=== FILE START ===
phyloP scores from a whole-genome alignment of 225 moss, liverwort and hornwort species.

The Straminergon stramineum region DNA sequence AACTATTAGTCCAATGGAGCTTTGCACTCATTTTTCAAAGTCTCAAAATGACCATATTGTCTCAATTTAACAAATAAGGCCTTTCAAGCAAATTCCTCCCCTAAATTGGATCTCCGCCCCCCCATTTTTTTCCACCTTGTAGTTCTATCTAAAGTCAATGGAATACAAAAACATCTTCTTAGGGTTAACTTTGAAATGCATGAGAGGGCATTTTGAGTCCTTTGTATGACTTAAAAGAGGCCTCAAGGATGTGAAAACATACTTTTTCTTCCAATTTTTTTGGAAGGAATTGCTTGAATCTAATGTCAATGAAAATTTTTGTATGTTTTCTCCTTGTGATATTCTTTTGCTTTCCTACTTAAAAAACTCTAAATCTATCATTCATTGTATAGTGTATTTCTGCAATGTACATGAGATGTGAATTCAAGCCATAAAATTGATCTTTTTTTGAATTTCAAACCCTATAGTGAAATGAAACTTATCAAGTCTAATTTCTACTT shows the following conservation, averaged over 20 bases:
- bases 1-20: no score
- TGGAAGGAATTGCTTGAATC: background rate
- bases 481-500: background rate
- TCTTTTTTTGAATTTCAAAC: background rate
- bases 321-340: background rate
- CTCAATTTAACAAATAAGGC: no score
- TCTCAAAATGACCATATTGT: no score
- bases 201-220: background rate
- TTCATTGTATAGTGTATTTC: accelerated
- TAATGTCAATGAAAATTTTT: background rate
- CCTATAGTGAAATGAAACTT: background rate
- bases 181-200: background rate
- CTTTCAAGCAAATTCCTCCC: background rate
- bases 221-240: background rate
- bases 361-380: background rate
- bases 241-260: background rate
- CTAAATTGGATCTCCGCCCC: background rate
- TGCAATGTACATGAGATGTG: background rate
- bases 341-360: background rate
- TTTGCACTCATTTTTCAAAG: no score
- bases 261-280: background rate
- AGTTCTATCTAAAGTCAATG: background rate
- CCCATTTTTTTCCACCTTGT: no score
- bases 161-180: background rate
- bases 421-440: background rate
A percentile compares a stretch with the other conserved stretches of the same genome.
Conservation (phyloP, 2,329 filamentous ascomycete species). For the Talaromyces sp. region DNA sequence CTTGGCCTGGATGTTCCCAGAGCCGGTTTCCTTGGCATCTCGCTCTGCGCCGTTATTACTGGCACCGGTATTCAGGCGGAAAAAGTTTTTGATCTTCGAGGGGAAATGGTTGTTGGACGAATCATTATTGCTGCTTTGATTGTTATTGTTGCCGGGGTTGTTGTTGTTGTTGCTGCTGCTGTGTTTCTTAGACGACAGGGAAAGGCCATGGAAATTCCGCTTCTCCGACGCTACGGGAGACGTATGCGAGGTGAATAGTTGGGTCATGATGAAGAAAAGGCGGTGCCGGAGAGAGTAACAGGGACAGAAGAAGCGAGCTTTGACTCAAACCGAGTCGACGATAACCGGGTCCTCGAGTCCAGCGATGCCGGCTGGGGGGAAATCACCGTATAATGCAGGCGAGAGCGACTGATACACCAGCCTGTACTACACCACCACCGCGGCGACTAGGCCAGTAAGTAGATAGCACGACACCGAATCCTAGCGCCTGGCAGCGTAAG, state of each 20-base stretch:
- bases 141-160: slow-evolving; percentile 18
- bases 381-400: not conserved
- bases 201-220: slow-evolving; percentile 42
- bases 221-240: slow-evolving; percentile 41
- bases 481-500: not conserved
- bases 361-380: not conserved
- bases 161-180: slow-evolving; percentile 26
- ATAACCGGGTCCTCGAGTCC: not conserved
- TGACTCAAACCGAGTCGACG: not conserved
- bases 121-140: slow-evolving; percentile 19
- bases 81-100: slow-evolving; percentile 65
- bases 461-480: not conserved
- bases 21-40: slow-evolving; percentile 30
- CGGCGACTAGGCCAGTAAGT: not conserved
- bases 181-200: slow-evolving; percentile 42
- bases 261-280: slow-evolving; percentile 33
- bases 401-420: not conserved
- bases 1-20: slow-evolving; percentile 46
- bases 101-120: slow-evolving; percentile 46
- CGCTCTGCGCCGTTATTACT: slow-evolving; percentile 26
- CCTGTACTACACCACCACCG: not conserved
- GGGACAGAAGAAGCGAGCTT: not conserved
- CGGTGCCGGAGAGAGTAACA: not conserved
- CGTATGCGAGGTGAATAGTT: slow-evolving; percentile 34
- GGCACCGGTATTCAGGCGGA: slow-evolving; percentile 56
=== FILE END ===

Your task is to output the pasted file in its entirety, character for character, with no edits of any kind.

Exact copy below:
phyloP scores from a whole-genome alignment of 225 moss, liverwort and hornwort species.

The Straminergon stramineum region DNA sequence AACTATTAGTCCAATGGAGCTTTGCACTCATTTTTCAAAGTCTCAAAATGACCATATTGTCTCAATTTAACAAATAAGGCCTTTCAAGCAAATTCCTCCCCTAAATTGGATCTCCGCCCCCCCATTTTTTTCCACCTTGTAGTTCTATCTAAAGTCAATGGAATACAAAAACATCTTCTTAGGGTTAACTTTGAAATGCATGAGAGGGCATTTTGAGTCCTTTGTATGACTTAAAAGAGGCCTCAAGGATGTGAAAACATACTTTTTCTTCCAATTTTTTTGGAAGGAATTGCTTGAATCTAATGTCAATGAAAATTTTTGTATGTTTTCTCCTTGTGATATTCTTTTGCTTTCCTACTTAAAAAACTCTAAATCTATCATTCATTGTATAGTGTATTTCTGCAATGTACATGAGATGTGAATTCAAGCCATAAAATTGATCTTTTTTTGAATTTCAAACCCTATAGTGAAATGAAACTTATCAAGTCTAATTTCTACTT shows the following conservation, averaged over 20 bases:
- bases 1-20: no score
- TGGAAGGAATTGCTTGAATC: background rate
- bases 481-500: background rate
- TCTTTTTTTGAATTTCAAAC: background rate
- bases 321-340: background rate
- CTCAATTTAACAAATAAGGC: no score
- TCTCAAAATGACCATATTGT: no score
- bases 201-220: background rate
- TTCATTGTATAGTGTATTTC: accelerated
- TAATGTCAATGAAAATTTTT: background rate
- CCTATAGTGAAATGAAACTT: background rate
- bases 181-200: background rate
- CTTTCAAGCAAATTCCTCCC: background rate
- bases 221-240: background rate
- bases 361-380: background rate
- bases 241-260: background rate
- CTAAATTGGATCTCCGCCCC: background rate
- TGCAATGTACATGAGATGTG: background rate
- bases 341-360: background rate
- TTTGCACTCATTTTTCAAAG: no score
- bases 261-280: background rate
- AGTTCTATCTAAAGTCAATG: background rate
- CCCATTTTTTTCCACCTTGT: no score
- bases 161-180: background rate
- bases 421-440: background rate
A percentile compares a stretch with the other conserved stretches of the same genome.
Conservation (phyloP, 2,329 filamentous ascomycete species). For the Talaromyces sp. region DNA sequence CTTGGCCTGGATGTTCCCAGAGCCGGTTTCCTTGGCATCTCGCTCTGCGCCGTTATTACTGGCACCGGTATTCAGGCGGAAAAAGTTTTTGATCTTCGAGGGGAAATGGTTGTTGGACGAATCATTATTGCTGCTTTGATTGTTATTGTTGCCGGGGTTGTTGTTGTTGTTGCTGCTGCTGTGTTTCTTAGACGACAGGGAAAGGCCATGGAAATTCCGCTTCTCCGACGCTACGGGAGACGTATGCGAGGTGAATAGTTGGGTCATGATGAAGAAAAGGCGGTGCCGGAGAGAGTAACAGGGACAGAAGAAGCGAGCTTTGACTCAAACCGAGTCGACGATAACCGGGTCCTCGAGTCCAGCGATGCCGGCTGGGGGGAAATCACCGTATAATGCAGGCGAGAGCGACTGATACACCAGCCTGTACTACACCACCACCGCGGCGACTAGGCCAGTAAGTAGATAGCACGACACCGAATCCTAGCGCCTGGCAGCGTAAG, state of each 20-base stretch:
- bases 141-160: slow-evolving; percentile 18
- bases 381-400: not conserved
- bases 201-220: slow-evolving; percentile 42
- bases 221-240: slow-evolving; percentile 41
- bases 481-500: not conserved
- bases 361-380: not conserved
- bases 161-180: slow-evolving; percentile 26
- ATAACCGGGTCCTCGAGTCC: not conserved
- TGACTCAAACCGAGTCGACG: not conserved
- bases 121-140: slow-evolving; percentile 19
- bases 81-100: slow-evolving; percentile 65
- bases 461-480: not conserved
- bases 21-40: slow-evolving; percentile 30
- CGGCGACTAGGCCAGTAAGT: not conserved
- bases 181-200: slow-evolving; percentile 42
- bases 261-280: slow-evolving; percentile 33
- bases 401-420: not conserved
- bases 1-20: slow-evolving; percentile 46
- bases 101-120: slow-evolving; percentile 46
- CGCTCTGCGCCGTTATTACT: slow-evolving; percentile 26
- CCTGTACTACACCACCACCG: not conserved
- GGGACAGAAGAAGCGAGCTT: not conserved
- CGGTGCCGGAGAGAGTAACA: not conserved
- CGTATGCGAGGTGAATAGTT: slow-evolving; percentile 34
- GGCACCGGTATTCAGGCGGA: slow-evolving; percentile 56